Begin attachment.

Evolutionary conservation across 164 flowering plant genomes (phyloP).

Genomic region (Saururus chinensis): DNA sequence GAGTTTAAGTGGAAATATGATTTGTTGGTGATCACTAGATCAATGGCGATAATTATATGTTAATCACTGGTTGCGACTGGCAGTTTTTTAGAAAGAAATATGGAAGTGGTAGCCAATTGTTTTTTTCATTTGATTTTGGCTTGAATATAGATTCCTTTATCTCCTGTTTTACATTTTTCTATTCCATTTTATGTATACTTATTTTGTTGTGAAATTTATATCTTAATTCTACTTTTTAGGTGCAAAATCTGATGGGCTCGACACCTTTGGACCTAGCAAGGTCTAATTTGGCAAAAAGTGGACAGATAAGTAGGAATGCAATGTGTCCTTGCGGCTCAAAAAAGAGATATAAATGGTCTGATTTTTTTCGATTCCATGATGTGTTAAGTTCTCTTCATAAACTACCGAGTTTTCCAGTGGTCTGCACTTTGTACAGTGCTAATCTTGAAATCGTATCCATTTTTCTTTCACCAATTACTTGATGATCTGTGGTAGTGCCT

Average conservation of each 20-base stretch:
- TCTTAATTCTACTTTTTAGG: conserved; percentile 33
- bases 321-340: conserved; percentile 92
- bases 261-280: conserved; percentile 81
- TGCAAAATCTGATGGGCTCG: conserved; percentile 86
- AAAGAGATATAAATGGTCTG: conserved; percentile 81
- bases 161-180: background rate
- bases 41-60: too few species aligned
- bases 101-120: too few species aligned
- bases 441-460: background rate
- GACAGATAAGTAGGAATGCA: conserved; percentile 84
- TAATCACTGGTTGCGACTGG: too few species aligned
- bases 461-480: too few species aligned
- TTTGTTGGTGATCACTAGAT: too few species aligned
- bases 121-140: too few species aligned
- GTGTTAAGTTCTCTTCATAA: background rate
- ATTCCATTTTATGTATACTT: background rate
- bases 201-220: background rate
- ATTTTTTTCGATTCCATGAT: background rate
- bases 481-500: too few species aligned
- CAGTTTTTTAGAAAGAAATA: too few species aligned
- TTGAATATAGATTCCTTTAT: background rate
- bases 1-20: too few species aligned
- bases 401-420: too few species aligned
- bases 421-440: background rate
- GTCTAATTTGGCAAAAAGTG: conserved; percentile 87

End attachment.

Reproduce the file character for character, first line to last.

Evolutionary conservation across 164 flowering plant genomes (phyloP).

Genomic region (Saururus chinensis): DNA sequence GAGTTTAAGTGGAAATATGATTTGTTGGTGATCACTAGATCAATGGCGATAATTATATGTTAATCACTGGTTGCGACTGGCAGTTTTTTAGAAAGAAATATGGAAGTGGTAGCCAATTGTTTTTTTCATTTGATTTTGGCTTGAATATAGATTCCTTTATCTCCTGTTTTACATTTTTCTATTCCATTTTATGTATACTTATTTTGTTGTGAAATTTATATCTTAATTCTACTTTTTAGGTGCAAAATCTGATGGGCTCGACACCTTTGGACCTAGCAAGGTCTAATTTGGCAAAAAGTGGACAGATAAGTAGGAATGCAATGTGTCCTTGCGGCTCAAAAAAGAGATATAAATGGTCTGATTTTTTTCGATTCCATGATGTGTTAAGTTCTCTTCATAAACTACCGAGTTTTCCAGTGGTCTGCACTTTGTACAGTGCTAATCTTGAAATCGTATCCATTTTTCTTTCACCAATTACTTGATGATCTGTGGTAGTGCCT

Average conservation of each 20-base stretch:
- TCTTAATTCTACTTTTTAGG: conserved; percentile 33
- bases 321-340: conserved; percentile 92
- bases 261-280: conserved; percentile 81
- TGCAAAATCTGATGGGCTCG: conserved; percentile 86
- AAAGAGATATAAATGGTCTG: conserved; percentile 81
- bases 161-180: background rate
- bases 41-60: too few species aligned
- bases 101-120: too few species aligned
- bases 441-460: background rate
- GACAGATAAGTAGGAATGCA: conserved; percentile 84
- TAATCACTGGTTGCGACTGG: too few species aligned
- bases 461-480: too few species aligned
- TTTGTTGGTGATCACTAGAT: too few species aligned
- bases 121-140: too few species aligned
- GTGTTAAGTTCTCTTCATAA: background rate
- ATTCCATTTTATGTATACTT: background rate
- bases 201-220: background rate
- ATTTTTTTCGATTCCATGAT: background rate
- bases 481-500: too few species aligned
- CAGTTTTTTAGAAAGAAATA: too few species aligned
- TTGAATATAGATTCCTTTAT: background rate
- bases 1-20: too few species aligned
- bases 401-420: too few species aligned
- bases 421-440: background rate
- GTCTAATTTGGCAAAAAGTG: conserved; percentile 87